Marrying a variety of software and hardware, the goal of a video wall in any operations center or monitoring center is to provide operators with the visual information they need to monitor, assess and respond accordingly to a variety of threats.
“Whether it’s a large-scale, wall-to-wall install of monitors or a simple two-by-two video wall that allows operators to see what they need to see in a smaller facility, video is central to the success of a GSOC,” says Dan Gundry, director of national control room sales, Vistacom, Allentown, Pa.
As video walls are primarily used to highlight critical information for operators, it is essential to understand the types of data that could be important for both standard operations and emergency situations. This common operational picture (COP) is then viewed by operators and other stakeholders to provide the right actionable information and enhanced situational awareness, Gundry says.
Keeping in line with the overall security industry trend of increasing convergence between technologies — including video, audio, access control, intrusion detection and more — video walls are being used to display a growing amount of information in a quickly accessible, user-friendly format.
“Video walls are incorporating more and more content than ever before from remote sources and pushing content out to remote locations, so today’s video wall processors must display IP-based content along with traditional sources connected directly to the chassis,” says John Henkel, director of product marketing, RGB Spectrum, Alameda, Calif. “Additionally, remote workers are common these days, so the processor must also be able to send the wall or any area of interest to a mobile device.”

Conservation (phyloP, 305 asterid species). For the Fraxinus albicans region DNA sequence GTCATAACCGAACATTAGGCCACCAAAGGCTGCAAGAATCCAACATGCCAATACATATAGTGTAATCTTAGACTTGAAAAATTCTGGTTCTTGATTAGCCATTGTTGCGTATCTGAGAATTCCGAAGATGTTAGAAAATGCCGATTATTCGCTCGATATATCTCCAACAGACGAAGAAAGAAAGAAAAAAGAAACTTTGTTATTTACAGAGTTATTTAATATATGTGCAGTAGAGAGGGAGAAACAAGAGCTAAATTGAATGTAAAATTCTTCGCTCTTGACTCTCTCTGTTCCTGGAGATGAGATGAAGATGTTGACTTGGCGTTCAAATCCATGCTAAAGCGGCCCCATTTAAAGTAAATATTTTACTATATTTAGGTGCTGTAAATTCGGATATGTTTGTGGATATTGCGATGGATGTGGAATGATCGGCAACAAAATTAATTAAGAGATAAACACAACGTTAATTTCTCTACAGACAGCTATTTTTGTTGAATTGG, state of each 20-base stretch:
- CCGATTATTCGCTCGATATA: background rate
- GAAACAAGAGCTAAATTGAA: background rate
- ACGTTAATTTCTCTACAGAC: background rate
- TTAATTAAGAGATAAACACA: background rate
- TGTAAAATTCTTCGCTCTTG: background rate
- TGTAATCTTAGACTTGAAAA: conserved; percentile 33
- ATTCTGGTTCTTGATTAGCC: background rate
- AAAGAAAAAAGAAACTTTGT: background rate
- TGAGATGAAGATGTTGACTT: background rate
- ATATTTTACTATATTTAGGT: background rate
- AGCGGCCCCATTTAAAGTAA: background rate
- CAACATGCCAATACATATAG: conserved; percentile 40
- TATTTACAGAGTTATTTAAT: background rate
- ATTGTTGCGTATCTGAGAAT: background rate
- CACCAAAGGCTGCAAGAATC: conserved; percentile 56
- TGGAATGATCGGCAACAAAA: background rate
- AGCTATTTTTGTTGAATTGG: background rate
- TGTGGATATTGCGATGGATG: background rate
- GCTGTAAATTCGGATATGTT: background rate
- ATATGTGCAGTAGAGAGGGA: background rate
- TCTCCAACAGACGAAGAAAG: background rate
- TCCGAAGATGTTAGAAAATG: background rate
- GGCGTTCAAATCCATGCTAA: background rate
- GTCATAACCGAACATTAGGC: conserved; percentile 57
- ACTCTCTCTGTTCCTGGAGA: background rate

Begin With the Basics
For integrators charged with designing and installing these solutions, there are a number of factors that go into a successful project, beginning with the basics.
“The two most important criteria when planning for a video wall are sight lines from the operators to the displays and the consideration of the right content that is to be displayed,” Gundry says. “We’re therefore seeing video monitors that can be adjusted to help fight operator eye strain and fatigue based on the time of day, as well as the rise of LED displays that provide a clear picture of incoming data points.”
The importance of operators’ comfort in their workspaces cannot be understated in sourcing equipment for and designing video walls.
“There are a variety of physical characteristics of video walls that also merit careful consideration for maximum efficiency, including the attributes of an operator’s workstation (sit/stand versus stationary), height of their chair, line of sight to maximize what they can see, and their comfort level when sitting and monitoring a scene for hours at a time, says Grant Wylie, senior product manager for LED signage solutions,” NEC Display, Chicago.
For security, where any downtime could literally be the difference between life and death, the purpose and quality of monitors also should be a primary factor for video walls, which introduces even more criteria for selecting equipment.
“The displays selected should be of a control-room grade, as opposed to displays intended for conference rooms or lobby video walls, have remote and redundant power supply options, and be fully rated for 24/7 operation,” Gundry says.